Taiwan must address pork issue before it can join TPP

The Taiwanese Ministry of Foreign Affairs (MOFA) said Taiwan must address its U.S. pork issue if it wants to join the Trans-Pacific Partnership (TPP).

Taiwan has banned U.S. pork because of the industry’s use of the feed additive ractopamine, which is widely used in U.S. pork production. Ironically, Taiwan dropped in 2012 its ban on U.S. beef from cattle fed ractopamine, which also is widely used in the U.S. beef industry.

Taiwan’s domestic beef industry is small in comparison to its powerful pork industry, which explains the country’s disparate treatment of the two U.S. meats. Ractopamine is approved for use in hogs by the U.S. Food and Drug Administration and by the food-safety agencies in 25 other countries. In 2012, the U.N.’s Codex Alimentarius Commission, which sets international standards for food safety, approved a maximum residue limit for ractopamine, which U.S. pork meets.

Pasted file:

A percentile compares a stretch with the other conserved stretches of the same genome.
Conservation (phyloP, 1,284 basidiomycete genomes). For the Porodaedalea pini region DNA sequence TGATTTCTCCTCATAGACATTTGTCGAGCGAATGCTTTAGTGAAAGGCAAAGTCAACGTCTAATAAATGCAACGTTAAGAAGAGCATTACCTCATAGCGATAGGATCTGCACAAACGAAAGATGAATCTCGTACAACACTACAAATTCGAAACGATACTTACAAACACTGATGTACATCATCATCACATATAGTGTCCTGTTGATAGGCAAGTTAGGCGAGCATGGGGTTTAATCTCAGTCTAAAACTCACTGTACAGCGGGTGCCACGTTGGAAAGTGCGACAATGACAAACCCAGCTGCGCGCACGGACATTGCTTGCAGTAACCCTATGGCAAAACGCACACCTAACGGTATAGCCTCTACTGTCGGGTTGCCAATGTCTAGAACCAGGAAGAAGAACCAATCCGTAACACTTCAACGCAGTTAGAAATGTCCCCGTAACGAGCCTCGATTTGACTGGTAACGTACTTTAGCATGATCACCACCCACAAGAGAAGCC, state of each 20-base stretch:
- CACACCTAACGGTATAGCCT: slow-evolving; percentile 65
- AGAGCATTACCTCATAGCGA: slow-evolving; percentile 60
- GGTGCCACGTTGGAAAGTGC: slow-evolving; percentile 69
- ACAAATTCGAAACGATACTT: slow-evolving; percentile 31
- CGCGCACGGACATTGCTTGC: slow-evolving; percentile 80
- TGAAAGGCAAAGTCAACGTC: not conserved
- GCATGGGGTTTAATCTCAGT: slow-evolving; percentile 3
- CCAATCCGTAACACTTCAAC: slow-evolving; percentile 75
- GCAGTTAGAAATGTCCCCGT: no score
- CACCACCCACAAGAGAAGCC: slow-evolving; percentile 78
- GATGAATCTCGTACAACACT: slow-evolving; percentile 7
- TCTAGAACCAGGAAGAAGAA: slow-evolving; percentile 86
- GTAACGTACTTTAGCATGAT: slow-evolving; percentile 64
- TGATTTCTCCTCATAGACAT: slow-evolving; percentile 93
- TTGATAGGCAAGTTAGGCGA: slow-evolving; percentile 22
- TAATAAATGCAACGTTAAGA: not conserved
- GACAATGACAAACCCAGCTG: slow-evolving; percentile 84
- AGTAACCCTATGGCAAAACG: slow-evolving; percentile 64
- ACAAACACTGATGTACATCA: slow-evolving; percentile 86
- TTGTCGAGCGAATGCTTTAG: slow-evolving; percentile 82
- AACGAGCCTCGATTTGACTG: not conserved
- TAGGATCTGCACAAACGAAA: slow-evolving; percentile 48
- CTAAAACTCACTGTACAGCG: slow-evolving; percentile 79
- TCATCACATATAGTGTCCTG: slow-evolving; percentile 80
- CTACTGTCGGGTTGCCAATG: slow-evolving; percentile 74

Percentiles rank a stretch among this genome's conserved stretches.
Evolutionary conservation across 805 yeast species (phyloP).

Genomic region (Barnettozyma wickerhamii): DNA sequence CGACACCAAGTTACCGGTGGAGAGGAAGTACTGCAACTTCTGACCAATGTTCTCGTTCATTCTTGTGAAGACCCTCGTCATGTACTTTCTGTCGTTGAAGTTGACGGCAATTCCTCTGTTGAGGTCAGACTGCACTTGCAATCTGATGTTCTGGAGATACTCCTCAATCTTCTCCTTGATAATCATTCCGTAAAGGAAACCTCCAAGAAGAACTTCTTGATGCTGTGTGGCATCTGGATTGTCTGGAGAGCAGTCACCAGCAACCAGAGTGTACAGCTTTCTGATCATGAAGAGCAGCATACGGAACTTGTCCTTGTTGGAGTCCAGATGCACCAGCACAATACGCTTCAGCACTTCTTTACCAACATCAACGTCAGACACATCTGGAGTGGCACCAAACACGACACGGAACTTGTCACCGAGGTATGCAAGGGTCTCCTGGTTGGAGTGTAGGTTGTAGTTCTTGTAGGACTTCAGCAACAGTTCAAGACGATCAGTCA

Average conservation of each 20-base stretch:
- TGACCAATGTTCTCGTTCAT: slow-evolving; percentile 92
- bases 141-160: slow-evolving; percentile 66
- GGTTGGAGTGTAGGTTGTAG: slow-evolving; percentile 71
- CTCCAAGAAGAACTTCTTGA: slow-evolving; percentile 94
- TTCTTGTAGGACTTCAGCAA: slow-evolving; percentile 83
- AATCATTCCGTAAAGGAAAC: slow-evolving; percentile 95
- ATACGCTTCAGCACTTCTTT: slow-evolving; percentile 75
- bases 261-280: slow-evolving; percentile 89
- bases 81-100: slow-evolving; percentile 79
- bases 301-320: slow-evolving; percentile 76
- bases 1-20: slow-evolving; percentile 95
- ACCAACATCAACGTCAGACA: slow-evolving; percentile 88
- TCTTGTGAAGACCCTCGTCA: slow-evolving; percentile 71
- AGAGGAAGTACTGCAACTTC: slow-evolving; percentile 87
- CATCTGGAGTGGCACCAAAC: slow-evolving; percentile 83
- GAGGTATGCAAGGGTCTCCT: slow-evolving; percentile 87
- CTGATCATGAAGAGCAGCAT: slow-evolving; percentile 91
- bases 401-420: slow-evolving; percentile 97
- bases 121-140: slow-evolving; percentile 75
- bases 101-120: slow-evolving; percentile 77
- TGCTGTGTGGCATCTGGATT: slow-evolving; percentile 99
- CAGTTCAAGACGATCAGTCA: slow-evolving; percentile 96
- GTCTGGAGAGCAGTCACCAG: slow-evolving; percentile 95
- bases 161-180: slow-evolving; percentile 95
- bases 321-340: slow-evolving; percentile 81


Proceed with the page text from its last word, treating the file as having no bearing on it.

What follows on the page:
MOFA also warned that Taiwan needs to take steps to meet high international standards if it wants to join the TPP, including “scientific evidence as the basis for trade issues.” The TPP, which concluded Oct. 5, includes the United States and 11 other Pacific Rim countries, which combined account for about 40% of the world’s economy.

Past U.S. free trade agreements, which have substantially reduced or eliminated trade barriers, demonstrate the importance to the U.S. pork industry of opening foreign markets. Since 1989 — the year the United States began using bilateral and regional trade agreements to open foreign markets — U.S. pork exports have increased by 1,550% in value and 1,268% in volume and now are valued at nearly $6.7 billion.

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